2. I think it’s foolish to invest in fly over states. They do not have any appreciation to speak of and often don’t keep up with inflation. Rent growth is very low as well. Low end tenants = high maintenance. Capital expenses eat up your meager cash flow. The only people that make money there are the tur(d)n key providers that sell rich Californians these investments. It’s a fools game.

            Expensive and highly desireable blue chip locations like SF start to decouple from affordability. There are many trade up buyers that have previous home equity, plus we’re a magnet for wealthy foreign investors. Also many existing long term investors want to keep their SF props. So even during the Great Recession there was never a high inventory available in SF. And the result was that the good hoods only fell 10-20%, and quickly recovered beyond last cycle’s highs. If you can afford to invest here, why the hell would you want to buy out of state?

  4. @ SFRentier

    You are way over generalizing about “fly over” country investment.

    I invested in the Sacramento area 15 years ago. I had a “turn-key” manager who did not call himself that but basically he did everything. In the end I visited the property once a year. My manager was not getting rich off of his rentals.

    The home was getting old and I was thinking of exchanging within Sacramento.

    In the last 10 years I became involved in a real estate education group. Learned a lot. So I thought of exchanging out of state. I had access to a huge network of Bay Area folks who had done this and listened to their experiences/recommendations. I made the leap after doing a lot of due diligence. Took mew 9 months to decide.

    The key is finding a growing urban area with growing job opportunities and a healthy mix of jobs. On top of which the area I chose has military bases, large medical facilities and educations institutions.

    I exchanged one home in Sacramento for two out of state (wasn’t quite even – I had to put in 40K additional). Both rented within a week. One to a military couple and the other to a nurse practioner. My rental income has doubled.

    Hardly low end tenants and the maintenance costs – one of the homes is brand new and has a 5 year maintenance warranty on it.

    Most US markets have seen modest home appreciation over the years historically. A bit above inflation. I went into this market knowing that. The appreciation in the Bay Area is an aberration and if one can’t afford to invest here then one needs to accept the “real” world of real estate outside of a few markets like the Bay Area..

    Rents have not slid at all in the area I bought in. They are on par with Sacramento though the housing cost itself is lower. The next 7 years with the millennial bubble group and the large immigration to the US will see a big rental demand. If one is in a good market rents will increase.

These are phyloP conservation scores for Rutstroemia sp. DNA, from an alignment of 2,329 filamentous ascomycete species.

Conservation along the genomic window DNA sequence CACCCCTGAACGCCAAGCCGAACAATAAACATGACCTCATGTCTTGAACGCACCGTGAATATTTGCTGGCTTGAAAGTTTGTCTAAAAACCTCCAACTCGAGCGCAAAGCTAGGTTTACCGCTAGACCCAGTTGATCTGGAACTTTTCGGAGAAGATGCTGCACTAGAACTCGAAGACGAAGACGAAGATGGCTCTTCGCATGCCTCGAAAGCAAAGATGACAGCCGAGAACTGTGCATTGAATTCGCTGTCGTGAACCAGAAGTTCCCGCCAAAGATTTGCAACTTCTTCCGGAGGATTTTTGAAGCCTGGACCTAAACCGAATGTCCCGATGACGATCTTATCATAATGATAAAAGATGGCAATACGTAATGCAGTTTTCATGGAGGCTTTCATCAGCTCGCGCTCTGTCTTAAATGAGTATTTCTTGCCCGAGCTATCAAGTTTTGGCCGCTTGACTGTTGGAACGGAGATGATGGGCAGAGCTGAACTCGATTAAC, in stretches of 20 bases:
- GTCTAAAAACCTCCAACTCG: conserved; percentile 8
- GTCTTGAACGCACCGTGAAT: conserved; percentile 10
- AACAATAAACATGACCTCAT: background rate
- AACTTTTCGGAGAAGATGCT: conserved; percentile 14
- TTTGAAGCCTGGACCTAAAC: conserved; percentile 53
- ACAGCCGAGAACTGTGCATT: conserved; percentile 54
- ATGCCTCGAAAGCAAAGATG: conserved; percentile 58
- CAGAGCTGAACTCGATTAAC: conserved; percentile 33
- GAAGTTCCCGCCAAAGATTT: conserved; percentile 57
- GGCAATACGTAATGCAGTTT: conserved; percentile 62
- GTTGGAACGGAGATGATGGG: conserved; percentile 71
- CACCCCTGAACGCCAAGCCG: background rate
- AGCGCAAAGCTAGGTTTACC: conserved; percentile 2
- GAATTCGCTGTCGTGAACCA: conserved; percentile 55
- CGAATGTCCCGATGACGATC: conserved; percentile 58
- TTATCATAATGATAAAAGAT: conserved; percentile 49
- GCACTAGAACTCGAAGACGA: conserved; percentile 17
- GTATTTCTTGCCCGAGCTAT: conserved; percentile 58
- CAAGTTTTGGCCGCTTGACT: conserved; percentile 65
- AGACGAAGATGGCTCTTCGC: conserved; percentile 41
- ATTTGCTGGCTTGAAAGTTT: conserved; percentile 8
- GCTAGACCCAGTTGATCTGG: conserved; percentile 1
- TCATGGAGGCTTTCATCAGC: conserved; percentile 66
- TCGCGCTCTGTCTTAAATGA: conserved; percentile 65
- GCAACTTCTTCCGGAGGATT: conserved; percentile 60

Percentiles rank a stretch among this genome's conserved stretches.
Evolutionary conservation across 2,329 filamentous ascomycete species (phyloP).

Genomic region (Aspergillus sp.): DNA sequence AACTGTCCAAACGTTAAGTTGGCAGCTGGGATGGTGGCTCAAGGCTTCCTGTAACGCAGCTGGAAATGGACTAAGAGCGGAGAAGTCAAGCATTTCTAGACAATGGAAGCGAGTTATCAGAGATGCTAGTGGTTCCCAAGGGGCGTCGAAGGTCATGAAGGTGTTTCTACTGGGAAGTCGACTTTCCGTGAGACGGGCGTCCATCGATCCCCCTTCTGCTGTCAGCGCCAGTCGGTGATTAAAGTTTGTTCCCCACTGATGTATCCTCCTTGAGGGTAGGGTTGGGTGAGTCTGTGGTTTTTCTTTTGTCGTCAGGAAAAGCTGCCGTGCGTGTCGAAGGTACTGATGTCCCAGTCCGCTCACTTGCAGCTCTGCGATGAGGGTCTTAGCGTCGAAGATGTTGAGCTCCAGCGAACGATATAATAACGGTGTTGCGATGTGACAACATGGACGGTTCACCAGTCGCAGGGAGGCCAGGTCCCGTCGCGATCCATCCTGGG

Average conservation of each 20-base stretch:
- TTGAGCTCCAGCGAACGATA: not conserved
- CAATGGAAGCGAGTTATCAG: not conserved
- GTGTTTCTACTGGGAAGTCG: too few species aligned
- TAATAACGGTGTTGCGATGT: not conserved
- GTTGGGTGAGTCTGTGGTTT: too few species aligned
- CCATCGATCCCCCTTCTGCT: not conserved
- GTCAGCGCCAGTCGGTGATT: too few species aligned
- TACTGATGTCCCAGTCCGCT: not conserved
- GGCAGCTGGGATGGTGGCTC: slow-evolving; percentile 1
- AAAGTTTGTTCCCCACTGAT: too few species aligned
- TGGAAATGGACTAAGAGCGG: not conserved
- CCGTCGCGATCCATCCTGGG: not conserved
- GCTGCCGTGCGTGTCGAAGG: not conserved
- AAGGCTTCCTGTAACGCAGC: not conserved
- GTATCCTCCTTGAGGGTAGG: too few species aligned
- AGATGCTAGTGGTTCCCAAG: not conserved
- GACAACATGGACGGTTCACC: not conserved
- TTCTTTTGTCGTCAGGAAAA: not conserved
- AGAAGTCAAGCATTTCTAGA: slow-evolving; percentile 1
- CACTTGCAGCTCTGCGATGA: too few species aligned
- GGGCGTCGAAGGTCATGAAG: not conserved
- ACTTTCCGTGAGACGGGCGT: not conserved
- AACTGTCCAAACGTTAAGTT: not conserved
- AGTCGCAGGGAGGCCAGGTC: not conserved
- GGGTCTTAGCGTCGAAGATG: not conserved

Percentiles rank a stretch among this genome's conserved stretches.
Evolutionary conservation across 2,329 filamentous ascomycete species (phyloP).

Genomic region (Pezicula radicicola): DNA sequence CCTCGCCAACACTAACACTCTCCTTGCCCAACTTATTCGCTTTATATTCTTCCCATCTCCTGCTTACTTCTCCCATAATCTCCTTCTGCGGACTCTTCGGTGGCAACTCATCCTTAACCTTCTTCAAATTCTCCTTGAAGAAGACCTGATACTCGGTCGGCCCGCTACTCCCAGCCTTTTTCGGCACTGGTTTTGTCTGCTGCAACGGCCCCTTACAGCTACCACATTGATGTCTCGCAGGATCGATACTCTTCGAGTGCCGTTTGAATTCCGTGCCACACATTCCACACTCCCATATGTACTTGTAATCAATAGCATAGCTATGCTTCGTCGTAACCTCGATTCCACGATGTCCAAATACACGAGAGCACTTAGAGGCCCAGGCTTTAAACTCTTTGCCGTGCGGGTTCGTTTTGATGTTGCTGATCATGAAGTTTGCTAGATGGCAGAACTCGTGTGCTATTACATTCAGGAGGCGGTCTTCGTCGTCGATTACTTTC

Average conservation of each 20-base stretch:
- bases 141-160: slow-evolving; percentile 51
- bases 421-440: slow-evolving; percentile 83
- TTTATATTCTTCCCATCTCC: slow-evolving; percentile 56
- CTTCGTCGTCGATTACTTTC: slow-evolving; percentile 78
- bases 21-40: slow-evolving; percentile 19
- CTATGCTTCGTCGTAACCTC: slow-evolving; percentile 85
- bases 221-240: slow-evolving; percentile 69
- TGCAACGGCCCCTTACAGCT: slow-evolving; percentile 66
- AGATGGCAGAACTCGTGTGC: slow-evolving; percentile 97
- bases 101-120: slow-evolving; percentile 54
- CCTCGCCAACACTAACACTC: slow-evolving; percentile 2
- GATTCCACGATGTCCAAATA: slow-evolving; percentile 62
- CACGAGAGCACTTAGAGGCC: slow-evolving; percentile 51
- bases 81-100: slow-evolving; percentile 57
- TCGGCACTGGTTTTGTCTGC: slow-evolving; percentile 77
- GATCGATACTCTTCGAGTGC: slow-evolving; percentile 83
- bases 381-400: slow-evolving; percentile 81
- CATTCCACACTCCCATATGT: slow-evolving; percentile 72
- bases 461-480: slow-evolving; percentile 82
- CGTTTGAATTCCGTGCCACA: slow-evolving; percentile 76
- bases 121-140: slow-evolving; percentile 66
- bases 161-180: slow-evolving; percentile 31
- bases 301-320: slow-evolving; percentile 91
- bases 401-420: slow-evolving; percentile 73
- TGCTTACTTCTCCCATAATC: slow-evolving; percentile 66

My manager is not getting rich off this. She is making a living – indeed her management fee is less percentagewise than I was paying in Sacramento. Plus I don’t need a gardener. The “guys” drink beer on Saturday afternoon and do th lawn. It is a different world back there. That I don’t deny.

    Just saying there are lots of especially young people who want to get into real estate butcan’t afford to in the Bay Area. Those folks should consider out of area/state investing. But first get educated. I was lucky to find a group that is the real deal. Check out Pulte Heritage in Dublin. That was one of their syndication I invested in and it hit a home run. The group sold to Pulte for 50% more than the initial projection was 3 years ago when the syndication started.

    Profitable real estate investment opportunities are not limited to the Bay Area.

      1. BTW, I am not pretending to be a font of all real estate wisdom. I’ve been fortunate to connect with a great network which has informed me as to good and bad markets, PL, syndications. IRA investing.

        In the end it remains my money and my decision to invest or not.

  5. Actually closer to Cincinnati than Columbus, but still about halfway in-between.

    The military couple one of the homes is rented to works/are stationed at Wright /Patterson. Second largest US continental military base. Half the homes my “turn-key” rents to re folks associated in some way with Wright/Patterson.

    Cincinnati is part of the 23th largest U.S. metropolitan area and it is growing fast! Dayton and Cincinnati are rapidly coming together in a rush of housing, retail and commercial development across Warren and Butler counties. My homes are in Butler County.

    Ohio was my choice. I considered other great markets. There are many – Oklahoma City, Kansas City, much of Texas and Virginia, Little Rock (believe it or not).

    In the end it was the personal connection with the manager that swayed things for me.

    I am not saying invest in Ohio, I am not saying don’t invest in the Bay Area (I just could not afford to) I am saying opportunities are out there beyond the Bay Area and, if one is so interested, get educated. That is the starting point.

Leave a Reply

Your email address will not be published. Required fields are marked *